Try this: set yourself a daily task that has no essential value other than to show self-discipline. Basically, you’re exercising discipline for its own sake. There’s a lot of that in the army — I mean, who needs an ironed shirt to be effective in combat? It’s in the martial arts to some extent, too. For you, the task might be as simple as making your bed each morning, if you usually don’t bother. Or, maybe you’re up for more of a mental challenge and resolve to start every shower with a minute of cold water. The less ‘drive’ there is to complete the task for its own intrinsic benefits or enjoyment, the more effective it will be for honing self-discipline. And yet, you can likely see how even these simple activities could have some peripheral benefit. Choose something that’s difficult but has a positive side effect.
The Disciplinary Environment
Another great way to learn discipline is to immerse yourself in a disciplined environment. I cultivated discipline through martial arts and my service in the armed forces — and I enjoyed being an army recruit because it was exactly what I expected the army to be. It goes without saying, the military will force you to be disciplined in every facet of your life. This is so that when you’re thrust into a combat situation, you won’t make excuses or be indecisive; you have to move forward, otherwise you’ll expose yourself to unnecessary risks.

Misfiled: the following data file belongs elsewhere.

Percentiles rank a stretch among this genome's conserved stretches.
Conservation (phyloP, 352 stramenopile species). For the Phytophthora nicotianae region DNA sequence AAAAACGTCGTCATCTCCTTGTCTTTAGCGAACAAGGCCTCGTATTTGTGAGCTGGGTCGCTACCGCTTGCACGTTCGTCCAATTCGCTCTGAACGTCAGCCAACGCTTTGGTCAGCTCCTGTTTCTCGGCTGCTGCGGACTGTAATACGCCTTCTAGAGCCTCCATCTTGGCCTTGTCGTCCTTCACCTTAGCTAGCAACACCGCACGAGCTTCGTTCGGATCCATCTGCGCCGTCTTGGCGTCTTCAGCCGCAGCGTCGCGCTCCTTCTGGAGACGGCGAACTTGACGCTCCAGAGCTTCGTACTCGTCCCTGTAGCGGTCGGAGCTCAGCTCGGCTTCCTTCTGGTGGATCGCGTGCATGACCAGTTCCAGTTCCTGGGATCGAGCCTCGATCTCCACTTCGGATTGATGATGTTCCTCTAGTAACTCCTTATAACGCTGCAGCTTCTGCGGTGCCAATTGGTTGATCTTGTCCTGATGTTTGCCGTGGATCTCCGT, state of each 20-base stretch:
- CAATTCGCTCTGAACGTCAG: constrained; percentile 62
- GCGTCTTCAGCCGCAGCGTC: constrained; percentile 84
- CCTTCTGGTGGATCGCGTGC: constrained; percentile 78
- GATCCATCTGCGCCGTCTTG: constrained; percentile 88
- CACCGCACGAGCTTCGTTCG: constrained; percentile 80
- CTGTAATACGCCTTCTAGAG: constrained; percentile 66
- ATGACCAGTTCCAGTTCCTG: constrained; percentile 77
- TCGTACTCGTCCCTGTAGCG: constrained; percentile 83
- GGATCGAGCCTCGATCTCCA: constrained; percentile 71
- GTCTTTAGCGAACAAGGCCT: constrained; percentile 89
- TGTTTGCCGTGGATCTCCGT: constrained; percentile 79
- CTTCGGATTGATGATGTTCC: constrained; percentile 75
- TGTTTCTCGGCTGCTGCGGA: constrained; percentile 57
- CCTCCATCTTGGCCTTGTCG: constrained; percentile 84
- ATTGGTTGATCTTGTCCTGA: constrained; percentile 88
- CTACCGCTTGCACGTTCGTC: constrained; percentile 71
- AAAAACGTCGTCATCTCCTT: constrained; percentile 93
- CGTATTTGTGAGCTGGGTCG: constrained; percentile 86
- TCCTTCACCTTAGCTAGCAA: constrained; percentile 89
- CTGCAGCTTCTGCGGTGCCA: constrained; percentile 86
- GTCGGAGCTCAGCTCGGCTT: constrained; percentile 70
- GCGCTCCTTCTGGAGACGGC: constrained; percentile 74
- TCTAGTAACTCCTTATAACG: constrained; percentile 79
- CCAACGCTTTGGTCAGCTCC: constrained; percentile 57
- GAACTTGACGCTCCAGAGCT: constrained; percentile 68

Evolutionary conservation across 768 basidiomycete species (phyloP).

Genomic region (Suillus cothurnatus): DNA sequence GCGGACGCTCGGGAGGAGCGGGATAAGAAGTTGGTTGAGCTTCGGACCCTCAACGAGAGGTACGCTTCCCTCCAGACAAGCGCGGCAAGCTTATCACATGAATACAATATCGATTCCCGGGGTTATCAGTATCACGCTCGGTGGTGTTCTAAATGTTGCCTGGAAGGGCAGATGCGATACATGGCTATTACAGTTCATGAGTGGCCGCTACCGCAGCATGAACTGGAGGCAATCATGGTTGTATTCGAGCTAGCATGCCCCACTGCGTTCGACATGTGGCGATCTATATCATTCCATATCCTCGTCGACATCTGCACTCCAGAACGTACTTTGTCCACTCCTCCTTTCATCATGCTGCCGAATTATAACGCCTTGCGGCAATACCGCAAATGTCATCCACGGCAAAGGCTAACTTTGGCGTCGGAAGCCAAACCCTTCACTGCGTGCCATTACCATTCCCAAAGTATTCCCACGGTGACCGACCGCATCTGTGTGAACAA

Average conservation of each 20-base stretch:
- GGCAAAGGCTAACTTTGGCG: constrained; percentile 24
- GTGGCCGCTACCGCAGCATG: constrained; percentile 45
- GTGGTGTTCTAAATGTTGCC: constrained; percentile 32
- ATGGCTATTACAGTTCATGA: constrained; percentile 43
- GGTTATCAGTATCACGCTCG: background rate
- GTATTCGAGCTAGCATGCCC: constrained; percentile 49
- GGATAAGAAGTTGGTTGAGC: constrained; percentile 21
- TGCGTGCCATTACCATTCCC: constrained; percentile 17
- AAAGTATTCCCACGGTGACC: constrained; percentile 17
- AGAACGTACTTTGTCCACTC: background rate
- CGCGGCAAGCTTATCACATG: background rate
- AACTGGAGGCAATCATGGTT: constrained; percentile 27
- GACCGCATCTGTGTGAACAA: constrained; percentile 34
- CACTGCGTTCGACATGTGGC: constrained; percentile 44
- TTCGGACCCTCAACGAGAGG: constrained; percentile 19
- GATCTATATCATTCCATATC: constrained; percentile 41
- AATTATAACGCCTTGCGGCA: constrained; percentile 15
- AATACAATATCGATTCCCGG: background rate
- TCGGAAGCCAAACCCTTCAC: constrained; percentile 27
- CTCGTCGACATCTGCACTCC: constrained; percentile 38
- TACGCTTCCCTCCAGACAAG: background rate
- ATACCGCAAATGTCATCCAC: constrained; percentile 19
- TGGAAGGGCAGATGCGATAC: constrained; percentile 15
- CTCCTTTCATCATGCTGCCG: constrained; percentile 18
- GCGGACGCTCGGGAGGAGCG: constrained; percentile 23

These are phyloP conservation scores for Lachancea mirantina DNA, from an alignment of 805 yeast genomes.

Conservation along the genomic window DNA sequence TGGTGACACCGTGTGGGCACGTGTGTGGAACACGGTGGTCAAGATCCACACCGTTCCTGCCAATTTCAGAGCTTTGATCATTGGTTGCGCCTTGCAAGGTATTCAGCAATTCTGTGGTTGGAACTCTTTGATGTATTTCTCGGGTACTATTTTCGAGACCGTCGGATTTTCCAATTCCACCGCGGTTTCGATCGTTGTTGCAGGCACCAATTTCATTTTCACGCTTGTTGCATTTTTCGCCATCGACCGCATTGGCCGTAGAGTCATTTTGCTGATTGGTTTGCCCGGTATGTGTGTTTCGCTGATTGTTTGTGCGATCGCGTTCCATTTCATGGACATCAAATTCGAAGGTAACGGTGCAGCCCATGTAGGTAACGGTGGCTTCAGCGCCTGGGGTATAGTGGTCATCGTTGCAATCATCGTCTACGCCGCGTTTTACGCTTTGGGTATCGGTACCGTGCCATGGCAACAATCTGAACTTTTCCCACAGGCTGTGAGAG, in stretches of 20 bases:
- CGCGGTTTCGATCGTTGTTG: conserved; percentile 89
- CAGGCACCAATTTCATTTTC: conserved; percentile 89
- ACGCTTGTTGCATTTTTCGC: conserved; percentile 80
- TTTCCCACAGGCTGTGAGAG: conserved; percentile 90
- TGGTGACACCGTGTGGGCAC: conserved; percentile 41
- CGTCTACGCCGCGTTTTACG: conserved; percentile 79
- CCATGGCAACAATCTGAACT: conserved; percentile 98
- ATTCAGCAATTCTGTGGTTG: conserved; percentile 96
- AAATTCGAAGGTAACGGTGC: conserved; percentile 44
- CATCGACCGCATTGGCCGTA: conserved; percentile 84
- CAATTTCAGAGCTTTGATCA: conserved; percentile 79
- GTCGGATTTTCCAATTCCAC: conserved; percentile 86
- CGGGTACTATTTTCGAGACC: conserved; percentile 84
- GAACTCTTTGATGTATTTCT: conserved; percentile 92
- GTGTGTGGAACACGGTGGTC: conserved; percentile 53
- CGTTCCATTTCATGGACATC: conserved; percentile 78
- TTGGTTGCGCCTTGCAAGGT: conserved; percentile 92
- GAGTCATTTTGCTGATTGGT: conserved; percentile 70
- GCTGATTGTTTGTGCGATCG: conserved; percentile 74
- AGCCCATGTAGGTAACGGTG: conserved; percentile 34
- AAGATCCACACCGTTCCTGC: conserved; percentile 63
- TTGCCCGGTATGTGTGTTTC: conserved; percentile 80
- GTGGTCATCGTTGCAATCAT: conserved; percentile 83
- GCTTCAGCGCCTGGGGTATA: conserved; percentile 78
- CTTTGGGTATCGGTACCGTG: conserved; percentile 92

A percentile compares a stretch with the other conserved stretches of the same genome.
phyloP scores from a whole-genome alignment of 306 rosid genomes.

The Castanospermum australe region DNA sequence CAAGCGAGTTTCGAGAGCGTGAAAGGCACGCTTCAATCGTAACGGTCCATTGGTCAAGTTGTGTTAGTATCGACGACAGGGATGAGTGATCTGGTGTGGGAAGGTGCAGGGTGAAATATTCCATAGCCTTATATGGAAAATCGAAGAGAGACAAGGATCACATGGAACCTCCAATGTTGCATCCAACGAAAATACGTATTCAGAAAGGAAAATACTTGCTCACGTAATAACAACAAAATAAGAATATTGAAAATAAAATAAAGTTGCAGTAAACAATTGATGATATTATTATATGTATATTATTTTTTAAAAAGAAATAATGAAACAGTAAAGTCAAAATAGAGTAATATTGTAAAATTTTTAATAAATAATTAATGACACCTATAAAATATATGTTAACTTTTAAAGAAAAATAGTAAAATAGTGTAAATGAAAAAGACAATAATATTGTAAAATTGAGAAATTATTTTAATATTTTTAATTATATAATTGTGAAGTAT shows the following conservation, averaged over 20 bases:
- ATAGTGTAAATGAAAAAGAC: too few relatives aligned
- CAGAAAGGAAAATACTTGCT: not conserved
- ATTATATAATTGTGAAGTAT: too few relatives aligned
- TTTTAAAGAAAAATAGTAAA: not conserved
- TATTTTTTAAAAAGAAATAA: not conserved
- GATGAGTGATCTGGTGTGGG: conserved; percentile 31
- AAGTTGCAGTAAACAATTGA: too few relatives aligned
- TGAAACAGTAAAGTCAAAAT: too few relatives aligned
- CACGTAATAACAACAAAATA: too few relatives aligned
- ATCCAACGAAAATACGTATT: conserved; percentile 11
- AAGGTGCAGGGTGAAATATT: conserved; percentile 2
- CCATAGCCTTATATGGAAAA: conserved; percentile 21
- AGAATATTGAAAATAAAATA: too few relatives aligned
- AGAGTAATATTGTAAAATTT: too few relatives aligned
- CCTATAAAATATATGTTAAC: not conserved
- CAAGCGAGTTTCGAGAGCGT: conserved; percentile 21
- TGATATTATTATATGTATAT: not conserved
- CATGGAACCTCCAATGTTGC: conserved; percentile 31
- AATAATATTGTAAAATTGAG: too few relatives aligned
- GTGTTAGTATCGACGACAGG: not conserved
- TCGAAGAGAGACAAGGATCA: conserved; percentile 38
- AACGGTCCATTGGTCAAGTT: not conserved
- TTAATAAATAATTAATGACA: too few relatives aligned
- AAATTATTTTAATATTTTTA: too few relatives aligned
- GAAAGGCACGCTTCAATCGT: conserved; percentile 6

Of course, you don’t have to be a soldier to understand discipline. Find the right environment for you; surround yourself with disciplined people you can learn from. Discover the things that work for you, as well as the things that don’t — but try to avoid the same, well-trodden paths. Instead, seek out situations that allow you to work harder and do better than you would if you weren’t in that particular space. This self-awareness will translate to self-discipline and the motivation you need to get across the finish line.
Discipline Through Routine
Self-discipline isn’t just about imposing rules upon yourself; it’s about overlaying your experiences of discipline onto your personal life. This can be achieved by following a routine that is an extension of the disciplined environments in which you put yourself. I’ll go back to my martial arts training as an example, as I regularly apply concepts from my budo training in everyday life. A typical warm-up consists of kihon (fundamentals) practice, which can be done alone and without any special equipment. I start each day with these drills, because it helps me maintain a disciplined mindset for whatever I have to face.
Choose an activity that keeps you focused, and stick with it, pushing further and further back those mental barriers to completion. Routine practised every day is essential to self-discipline and is how we form habits; these habits, in turn, ensure the consistency that guarantees results. Through routine, you will reach a point where the good work becomes second nature. So, for self-discipline to thrive, you need to arrange your life and mission plan to facilitate a routine.
I learned this lesson long ago, and not the easy way (because there isn’t one): Cultivate discipline, and you will take hold of your destiny. Not only does it offer a pathway to achievement, it provides a way back to your self — and your ‘normal’ state — when the occasional chaos of life throws you off.
Hopefully, some of the tips above will be of value to you in your efforts. If you have some of your own worth sharing, feel free to contact me via my Facebook page.